DA Bruce Castor didn’t hesitate.
The call came in from the local police asking if it was OK to allow Dr. Rafael Robb to hire a glazier and locksmith to fix the broken back door of his home—the same one that he said intruders must have broken through before killing his wife.
“Sure,” said Castor, “but they’re going to have an assistant.”
It was five days since Robb had called police saying he found his wife bludgeoned on the kitchen floor of their suburban Philadelphia home.
Robb, a University of Pennsylvania economics professor and world-renowned expert in game theory, had told police that he had last seen his wife in the morning when he left to take his grades to the West Philadelphia campus on Dec. 22, 2006.
As Robb told it, he was the last person to see his wife alive and the first person to find her dead. That scenario made him a primary suspect, but police had nothing that tied him to the murder. Robb insisted he was innocent over the course of a 12-hour police interrogation. There were no forensics to link him to the murder and no murder weapon.
But, as police had pieced together from friends and family, Ellen (below left) was planning to get a divorce and put an end to her decade-long loveless marriage to Robb. They had stayed together because neither wanted to lose their daughter who was now 12.
While the undercover encounter with Robb appeared unusual, it fit right in with Castor’s prosecutorial style. During his seven years in the top job, Castor often joined in planning out undercover assignments in narcotics investigations. That he found a job for the skilled detectives in the area’s highest profile murder case didn’t surprise anyone who knew him.
In this case, their assignment was no-risk. Getting Robb to confess would be frosting on the cake. Anything else could help shoot more holes into his alibi. “Just get him talking and let’s see where it goes,” Castor told them.
Each officer went into the Robb house separately pretending to be workmen—one to replace the glass, the other the back door lock. The ruse took the officers inside the house and in direct contact with Robb.
“Nothing,” Robb told him.
“Doc, something is missing. People don’t break into a freakin’ house and kill your wife and nothing is missing. Are you saying someone had something against her?"
“No,” Robb said.
“Doc, you are not understanding me. You’ve got a lot of stuff missing here. You need to re-evaluate and find stuff that are missing. You get my drift?”
When Tony left, he passed his partner Steve who was dressed in a dark blue company shirt with the name, “Joshua,” on the right side breast pocket.
“You won’t have any problem,” Tony whispered to Steve. “He’ll be easy.”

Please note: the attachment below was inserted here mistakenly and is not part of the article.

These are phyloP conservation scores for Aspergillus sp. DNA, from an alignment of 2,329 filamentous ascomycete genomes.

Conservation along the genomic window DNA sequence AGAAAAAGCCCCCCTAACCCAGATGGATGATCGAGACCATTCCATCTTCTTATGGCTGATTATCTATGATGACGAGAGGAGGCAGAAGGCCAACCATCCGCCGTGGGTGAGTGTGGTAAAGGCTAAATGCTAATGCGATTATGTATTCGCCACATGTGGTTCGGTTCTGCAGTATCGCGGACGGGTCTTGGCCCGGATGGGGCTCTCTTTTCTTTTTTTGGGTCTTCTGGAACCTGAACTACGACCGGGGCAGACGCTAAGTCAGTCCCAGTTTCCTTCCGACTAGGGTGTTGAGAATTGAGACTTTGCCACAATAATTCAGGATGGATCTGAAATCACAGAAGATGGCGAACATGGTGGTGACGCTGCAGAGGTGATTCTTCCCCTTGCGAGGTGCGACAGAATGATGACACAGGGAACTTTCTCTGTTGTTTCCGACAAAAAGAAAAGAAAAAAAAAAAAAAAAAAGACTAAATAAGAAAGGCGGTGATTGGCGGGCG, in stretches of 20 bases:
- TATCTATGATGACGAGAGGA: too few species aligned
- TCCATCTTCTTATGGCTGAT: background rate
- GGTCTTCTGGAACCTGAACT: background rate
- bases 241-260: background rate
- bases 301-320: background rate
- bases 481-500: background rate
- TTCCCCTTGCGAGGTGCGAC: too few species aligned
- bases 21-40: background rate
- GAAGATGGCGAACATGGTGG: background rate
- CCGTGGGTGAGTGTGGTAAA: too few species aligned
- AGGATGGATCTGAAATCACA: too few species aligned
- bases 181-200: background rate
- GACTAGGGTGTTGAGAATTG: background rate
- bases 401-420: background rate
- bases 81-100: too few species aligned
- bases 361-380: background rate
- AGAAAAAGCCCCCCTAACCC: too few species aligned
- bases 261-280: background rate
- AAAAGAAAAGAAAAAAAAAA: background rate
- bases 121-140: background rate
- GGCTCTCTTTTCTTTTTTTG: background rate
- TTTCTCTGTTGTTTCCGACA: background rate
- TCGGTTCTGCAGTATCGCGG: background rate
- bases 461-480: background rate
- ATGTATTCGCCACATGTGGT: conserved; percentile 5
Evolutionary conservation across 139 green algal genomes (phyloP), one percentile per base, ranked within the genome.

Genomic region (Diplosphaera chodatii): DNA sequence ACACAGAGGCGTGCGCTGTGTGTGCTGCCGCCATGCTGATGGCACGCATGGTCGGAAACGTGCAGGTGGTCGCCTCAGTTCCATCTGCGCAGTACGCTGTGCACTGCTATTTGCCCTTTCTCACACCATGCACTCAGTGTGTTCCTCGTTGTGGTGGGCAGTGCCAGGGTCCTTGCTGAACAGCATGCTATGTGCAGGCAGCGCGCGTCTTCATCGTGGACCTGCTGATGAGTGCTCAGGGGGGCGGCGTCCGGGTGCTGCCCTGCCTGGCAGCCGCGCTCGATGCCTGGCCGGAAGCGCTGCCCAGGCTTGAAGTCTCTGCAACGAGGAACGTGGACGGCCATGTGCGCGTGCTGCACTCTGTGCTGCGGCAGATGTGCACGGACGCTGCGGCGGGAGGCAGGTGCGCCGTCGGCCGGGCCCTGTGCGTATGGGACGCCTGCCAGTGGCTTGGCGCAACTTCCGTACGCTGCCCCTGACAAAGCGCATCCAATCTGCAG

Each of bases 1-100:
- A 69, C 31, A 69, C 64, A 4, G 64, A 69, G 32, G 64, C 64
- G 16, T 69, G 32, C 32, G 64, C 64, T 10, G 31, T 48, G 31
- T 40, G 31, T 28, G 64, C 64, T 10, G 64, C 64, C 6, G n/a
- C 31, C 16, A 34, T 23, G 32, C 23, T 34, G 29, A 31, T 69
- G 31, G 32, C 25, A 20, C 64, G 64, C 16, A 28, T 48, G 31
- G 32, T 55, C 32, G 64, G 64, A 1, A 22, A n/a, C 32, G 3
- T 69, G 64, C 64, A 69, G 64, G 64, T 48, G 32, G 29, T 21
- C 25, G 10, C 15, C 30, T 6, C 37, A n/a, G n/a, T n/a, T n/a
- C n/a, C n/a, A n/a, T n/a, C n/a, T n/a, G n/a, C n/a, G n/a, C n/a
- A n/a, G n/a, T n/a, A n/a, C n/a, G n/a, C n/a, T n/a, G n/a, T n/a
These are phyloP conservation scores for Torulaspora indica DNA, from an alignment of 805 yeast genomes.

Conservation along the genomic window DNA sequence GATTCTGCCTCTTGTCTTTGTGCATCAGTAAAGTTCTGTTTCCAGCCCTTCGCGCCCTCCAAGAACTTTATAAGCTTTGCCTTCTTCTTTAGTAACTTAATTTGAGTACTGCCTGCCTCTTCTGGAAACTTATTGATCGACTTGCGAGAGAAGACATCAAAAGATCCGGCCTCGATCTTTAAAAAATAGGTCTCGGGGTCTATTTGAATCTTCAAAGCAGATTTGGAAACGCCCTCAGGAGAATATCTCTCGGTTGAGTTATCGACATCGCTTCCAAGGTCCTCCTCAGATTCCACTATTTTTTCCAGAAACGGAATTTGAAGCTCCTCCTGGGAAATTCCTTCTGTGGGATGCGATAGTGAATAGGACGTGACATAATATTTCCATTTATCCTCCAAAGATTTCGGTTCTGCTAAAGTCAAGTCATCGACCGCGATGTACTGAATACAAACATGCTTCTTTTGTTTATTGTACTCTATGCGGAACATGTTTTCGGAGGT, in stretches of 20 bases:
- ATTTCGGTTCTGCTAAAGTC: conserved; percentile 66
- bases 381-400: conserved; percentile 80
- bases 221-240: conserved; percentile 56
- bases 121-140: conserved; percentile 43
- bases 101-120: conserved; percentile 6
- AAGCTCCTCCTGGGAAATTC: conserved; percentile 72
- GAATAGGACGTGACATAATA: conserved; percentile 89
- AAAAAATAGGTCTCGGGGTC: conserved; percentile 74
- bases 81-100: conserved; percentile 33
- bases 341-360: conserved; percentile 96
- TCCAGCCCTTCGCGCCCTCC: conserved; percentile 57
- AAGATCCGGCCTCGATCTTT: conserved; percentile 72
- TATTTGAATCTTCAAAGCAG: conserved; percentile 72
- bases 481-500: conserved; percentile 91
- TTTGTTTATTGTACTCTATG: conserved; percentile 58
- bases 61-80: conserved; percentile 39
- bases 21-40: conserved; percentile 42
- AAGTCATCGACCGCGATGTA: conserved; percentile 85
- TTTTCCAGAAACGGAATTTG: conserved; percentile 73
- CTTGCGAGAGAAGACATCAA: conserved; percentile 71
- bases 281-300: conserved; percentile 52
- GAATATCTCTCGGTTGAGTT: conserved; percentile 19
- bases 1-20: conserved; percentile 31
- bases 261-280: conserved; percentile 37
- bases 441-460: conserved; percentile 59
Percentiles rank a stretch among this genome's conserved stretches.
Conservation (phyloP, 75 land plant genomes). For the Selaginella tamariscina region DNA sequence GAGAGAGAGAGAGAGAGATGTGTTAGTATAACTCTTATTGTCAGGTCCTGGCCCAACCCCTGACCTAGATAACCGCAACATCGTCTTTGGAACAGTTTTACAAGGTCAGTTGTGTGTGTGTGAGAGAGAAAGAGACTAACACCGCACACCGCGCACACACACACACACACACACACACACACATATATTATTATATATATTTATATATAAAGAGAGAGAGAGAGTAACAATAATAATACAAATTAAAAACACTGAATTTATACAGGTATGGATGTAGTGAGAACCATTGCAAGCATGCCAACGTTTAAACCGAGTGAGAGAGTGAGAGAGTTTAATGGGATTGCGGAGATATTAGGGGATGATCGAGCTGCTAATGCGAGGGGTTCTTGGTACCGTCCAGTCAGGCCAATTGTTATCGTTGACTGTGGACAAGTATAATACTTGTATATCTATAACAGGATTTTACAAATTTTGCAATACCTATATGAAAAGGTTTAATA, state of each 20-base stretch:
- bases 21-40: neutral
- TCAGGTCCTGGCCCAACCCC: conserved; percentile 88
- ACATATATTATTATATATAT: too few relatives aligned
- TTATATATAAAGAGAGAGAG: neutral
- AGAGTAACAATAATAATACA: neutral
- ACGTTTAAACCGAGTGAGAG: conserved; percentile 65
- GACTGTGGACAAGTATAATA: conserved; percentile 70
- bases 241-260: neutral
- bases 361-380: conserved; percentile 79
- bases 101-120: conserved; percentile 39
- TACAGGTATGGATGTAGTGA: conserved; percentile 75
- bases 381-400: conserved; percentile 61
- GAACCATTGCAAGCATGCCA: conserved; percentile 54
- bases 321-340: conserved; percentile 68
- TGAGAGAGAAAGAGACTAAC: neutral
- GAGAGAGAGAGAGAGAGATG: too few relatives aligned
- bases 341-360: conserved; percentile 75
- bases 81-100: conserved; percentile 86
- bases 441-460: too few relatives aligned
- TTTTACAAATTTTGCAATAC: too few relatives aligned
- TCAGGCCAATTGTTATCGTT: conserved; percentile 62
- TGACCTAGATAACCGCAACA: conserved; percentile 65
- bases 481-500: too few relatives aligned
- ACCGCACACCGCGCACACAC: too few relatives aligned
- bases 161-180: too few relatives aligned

Steve’s routine was more laid back deliberately avoiding any talk with Robb about what had happened in the house.
Robb told him that he had been living in a hotel since the murder and had just moved back that day. His daughter, Olivia would be home that day or the next.
“You don’t want them to get this done tonight?” Steve asked referring to the lock work.
“No, that’s not necessary,” Robb answered.
While they stood in the kitchen, on the same spot where Ellen’s body had been found brutally beaten, her husband offered Steve a soda. “No thanks,” he said.
Castor let the ruse go for a little while, allowing Tony to go back for a second visit so his worker partner—the real glazier—could install the fixed glass.
Fearing that Robb would flee or get involved in some other crime, Castor called an end. By then, he figured that the undercover guys, who were used to working with hardened drug dealers, would easily have figured out the nerdy university professor.
Except for one fact that wasn’t lost on either detective. While they were playing him, was it possible that Robb, a master of the strategy decision making of game theory, was also playing them.
It didn’t change their conclusion.
“Was Robb their guy?” Castor wanted to know.
“No doubt,” they told him. “You have the right guy.”
Rose Ciotta, the author of the book on the Robb case, CRUEL GAMES (St. Martin's, Feb. 2009), is a veteran award-winning investigative reporter and editor at The Philadelphia Inquirer. Photo of Castor, top left, credit Joan Fairman Kanes; Photo of Ellen Robb, courtesy of Gary Gregory; photo of Rafael Robb at the time of his arrest; cover photo credited to Alejandro A. Alvarez, Philadelphia Daily News